ASTANA – Kazakhstan needs to increase its livestock population, according to First Vice Minister of Agriculture Arman Yevniyev. The ministry expects the new cattle farming development programme will raise the population from seven million to 15 million heads.
He noted cattle farming is a “most optimal element” for agricultural production due to its relatively low cost and high quality, and the 10-year programme seeks to capitalise on these advantages.
Possessing vast grasslands and ranking fifth in the world with more than 180 million hectares of pastures, livestock has been a key component of Kazakh agriculture as well as a source of income and employment for the rural population which accounts for roughly half of the nation’s total population.
The new development programme addresses acute issues in the field, said Yevniyev.
“We see a big potential for livestock development. The country has all the resources to develop the sector,” he added. “The infrastructure is there, but we need to increase the livestock.”
The programme is meant to create a “new class of farmers” by growing the number of farms from 20,000 to 100,000 and raising rural employment from 100,000 to 500,000. With poverty in rural areas (4.9 percent) almost four times higher than in urban areas (1.3 percent), additional employment opportunities are of paramount importance.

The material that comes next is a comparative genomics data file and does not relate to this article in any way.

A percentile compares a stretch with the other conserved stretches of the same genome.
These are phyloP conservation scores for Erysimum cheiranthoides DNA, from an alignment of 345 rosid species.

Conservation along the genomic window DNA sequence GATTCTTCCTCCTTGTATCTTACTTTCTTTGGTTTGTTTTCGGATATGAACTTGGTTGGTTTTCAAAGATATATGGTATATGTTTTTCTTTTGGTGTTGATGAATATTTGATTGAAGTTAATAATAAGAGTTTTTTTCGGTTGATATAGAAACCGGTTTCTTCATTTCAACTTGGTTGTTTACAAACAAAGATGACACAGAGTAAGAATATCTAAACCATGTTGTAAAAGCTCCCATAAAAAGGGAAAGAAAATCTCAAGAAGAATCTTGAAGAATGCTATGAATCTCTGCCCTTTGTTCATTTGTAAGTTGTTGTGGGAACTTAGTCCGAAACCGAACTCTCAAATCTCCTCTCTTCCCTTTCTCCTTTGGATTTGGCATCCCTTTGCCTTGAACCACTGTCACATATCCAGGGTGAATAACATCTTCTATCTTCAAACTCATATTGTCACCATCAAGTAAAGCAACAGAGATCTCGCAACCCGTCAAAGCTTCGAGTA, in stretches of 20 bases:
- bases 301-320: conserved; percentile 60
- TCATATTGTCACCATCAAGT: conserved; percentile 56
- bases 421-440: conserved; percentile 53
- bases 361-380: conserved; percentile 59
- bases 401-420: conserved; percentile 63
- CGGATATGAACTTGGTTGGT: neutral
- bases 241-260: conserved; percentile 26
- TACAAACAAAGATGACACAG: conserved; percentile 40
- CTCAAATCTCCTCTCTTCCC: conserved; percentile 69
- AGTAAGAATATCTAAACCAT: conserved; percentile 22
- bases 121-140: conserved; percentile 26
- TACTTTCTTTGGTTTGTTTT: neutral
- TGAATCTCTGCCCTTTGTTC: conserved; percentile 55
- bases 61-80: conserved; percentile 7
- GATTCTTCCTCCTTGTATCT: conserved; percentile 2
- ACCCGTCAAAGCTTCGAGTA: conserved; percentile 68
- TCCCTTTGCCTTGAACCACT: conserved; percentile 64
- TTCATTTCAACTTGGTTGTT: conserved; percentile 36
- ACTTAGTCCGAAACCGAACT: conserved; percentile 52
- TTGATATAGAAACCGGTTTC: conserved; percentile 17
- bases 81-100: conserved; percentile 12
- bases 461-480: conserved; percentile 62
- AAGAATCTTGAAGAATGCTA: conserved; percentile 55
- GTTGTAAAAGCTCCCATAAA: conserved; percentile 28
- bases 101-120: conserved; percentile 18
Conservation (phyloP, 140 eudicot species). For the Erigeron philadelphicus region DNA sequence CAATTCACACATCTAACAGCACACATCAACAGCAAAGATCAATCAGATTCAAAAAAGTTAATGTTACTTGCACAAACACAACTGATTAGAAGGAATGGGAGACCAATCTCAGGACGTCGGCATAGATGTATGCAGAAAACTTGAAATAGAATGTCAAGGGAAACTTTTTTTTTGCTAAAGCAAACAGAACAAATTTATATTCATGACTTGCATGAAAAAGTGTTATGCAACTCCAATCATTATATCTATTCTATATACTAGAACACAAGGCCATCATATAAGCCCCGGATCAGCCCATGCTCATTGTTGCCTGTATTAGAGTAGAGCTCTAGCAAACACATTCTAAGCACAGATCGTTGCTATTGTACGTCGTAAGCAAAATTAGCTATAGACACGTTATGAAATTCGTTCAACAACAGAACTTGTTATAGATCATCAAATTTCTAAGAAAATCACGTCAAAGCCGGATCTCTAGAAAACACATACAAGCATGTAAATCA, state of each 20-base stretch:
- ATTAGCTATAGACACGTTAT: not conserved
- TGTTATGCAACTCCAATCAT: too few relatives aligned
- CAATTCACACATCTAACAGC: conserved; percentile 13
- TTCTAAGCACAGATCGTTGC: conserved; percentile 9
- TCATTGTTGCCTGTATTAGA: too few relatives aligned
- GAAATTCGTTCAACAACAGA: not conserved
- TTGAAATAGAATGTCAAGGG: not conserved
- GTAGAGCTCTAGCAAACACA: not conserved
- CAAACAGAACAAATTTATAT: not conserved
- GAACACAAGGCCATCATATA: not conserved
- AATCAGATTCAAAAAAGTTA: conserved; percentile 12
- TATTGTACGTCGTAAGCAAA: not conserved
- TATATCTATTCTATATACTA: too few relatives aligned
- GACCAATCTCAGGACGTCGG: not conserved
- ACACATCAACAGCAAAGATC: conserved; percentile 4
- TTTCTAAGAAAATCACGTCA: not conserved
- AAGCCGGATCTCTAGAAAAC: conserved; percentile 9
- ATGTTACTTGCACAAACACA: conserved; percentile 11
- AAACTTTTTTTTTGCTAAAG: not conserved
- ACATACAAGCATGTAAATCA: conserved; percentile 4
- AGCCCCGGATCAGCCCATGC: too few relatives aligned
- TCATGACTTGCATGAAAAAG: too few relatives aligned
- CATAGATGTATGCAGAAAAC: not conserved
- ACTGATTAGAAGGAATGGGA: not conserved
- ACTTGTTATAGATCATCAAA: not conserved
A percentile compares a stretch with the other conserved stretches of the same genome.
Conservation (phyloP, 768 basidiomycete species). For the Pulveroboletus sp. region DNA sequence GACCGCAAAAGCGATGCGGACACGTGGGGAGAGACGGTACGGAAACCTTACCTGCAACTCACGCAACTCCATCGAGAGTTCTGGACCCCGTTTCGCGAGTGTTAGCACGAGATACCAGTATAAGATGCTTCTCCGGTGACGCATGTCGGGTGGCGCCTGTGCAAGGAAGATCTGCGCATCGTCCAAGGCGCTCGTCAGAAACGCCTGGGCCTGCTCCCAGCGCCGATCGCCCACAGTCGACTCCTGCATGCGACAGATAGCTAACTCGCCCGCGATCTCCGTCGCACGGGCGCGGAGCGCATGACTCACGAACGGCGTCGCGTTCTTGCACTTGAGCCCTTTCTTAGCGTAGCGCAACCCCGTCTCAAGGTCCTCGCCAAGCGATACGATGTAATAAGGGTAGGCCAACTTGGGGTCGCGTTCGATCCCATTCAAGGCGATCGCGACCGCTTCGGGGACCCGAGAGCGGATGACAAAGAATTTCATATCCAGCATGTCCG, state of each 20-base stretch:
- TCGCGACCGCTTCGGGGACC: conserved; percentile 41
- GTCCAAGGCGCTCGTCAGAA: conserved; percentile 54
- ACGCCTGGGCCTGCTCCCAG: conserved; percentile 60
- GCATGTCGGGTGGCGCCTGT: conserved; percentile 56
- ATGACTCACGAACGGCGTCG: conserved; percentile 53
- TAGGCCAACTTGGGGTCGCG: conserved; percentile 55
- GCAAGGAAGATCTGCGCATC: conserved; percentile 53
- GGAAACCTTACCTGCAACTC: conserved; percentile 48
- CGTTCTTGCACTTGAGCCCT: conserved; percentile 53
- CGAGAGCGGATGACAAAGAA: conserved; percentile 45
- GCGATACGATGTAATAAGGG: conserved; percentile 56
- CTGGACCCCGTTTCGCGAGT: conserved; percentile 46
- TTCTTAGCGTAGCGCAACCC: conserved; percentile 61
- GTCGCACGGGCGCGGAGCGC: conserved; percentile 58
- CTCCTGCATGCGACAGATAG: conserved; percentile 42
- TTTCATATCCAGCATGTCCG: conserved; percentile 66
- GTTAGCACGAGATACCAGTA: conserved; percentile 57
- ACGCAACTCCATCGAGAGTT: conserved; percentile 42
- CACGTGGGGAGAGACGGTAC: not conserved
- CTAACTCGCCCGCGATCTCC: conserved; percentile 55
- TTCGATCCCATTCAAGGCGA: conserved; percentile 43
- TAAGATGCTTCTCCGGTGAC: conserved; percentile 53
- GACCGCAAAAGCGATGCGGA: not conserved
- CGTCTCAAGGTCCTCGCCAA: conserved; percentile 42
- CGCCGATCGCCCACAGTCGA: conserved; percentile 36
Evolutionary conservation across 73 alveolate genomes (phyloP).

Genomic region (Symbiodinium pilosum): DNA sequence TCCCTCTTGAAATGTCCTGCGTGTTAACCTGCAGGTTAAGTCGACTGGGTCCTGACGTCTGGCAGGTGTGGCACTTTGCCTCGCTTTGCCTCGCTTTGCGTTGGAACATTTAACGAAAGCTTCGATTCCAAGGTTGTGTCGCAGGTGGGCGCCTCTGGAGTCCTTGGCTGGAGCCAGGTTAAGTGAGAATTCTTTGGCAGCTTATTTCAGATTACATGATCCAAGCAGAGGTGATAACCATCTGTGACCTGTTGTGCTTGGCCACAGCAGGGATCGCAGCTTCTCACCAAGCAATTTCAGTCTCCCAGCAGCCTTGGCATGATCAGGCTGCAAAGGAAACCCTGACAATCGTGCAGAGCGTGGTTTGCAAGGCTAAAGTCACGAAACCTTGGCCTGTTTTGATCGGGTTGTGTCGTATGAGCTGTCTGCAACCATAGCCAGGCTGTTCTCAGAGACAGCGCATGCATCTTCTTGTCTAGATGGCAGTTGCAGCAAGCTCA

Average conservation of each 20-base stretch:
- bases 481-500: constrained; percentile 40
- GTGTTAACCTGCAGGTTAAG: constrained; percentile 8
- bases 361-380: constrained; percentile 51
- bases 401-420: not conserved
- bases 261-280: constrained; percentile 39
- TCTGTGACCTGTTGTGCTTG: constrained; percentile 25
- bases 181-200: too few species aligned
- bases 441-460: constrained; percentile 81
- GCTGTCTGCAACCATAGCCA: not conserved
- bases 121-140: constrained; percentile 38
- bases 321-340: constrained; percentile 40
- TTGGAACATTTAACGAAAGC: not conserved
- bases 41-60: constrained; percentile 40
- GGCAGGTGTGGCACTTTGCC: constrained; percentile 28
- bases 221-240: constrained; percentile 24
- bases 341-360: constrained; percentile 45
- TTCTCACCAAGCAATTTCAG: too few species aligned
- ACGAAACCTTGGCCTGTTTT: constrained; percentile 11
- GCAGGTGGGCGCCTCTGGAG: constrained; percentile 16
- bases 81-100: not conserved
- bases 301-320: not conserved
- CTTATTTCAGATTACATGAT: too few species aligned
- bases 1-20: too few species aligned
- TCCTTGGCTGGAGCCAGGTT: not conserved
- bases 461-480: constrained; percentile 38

Export revenues are forecast to reach $2.4 billion, he added.
Large meat industry companies, including Australian Cedar Group, Chinese Rifa Holding, Citic Group and Inalca Eurasia, will be investing in the programme. Developing cattle farming comes with certain challenges, however, including the search for money and land.
“The first challenge for farmers that are thinking about starting their business is where to get money. There is no money [easily available]. The programme addresses this issue,” said Yevniyev.
KazAgro, the leading Kazakh leasing company with a more than 70-percent share, will provide 15-year loans to farmers at a subsidised 4-percent interest rate. The funds can be used to purchase stock for further breeding and agriculture machinery and equipment or construct livestock housing.
Approximately 50 billion tenge (US$152.2 million) will be allocated to support farmers this year, said KazAgro Board Chair Nurlybek Malelov.
“There was no such thing before. The second question is where to get land. The programme has an answer to this question as well. Comprehensive work is being done. All the recent changes provide a mechanism to confiscate pastures and give them to those who need this,” he noted.
Pastures will be given without competition.
“We were reviewing the regions and some farms were found to be possessing hundreds or more than a million hectares and it is clear there is no livestock. This will be equal to irrational use of lands and will be subject to confiscation,” said Yevniyev.
More specialists are needed, he added, as “lack of competency and knowledge” is hampering development.
“With the National Chamber of Entrepreneurs, we run the Bastau Business (Start Business) programme funded by the national budget, where anyone willing to take up the business can learn how to work with livestock and other specifics,” he added.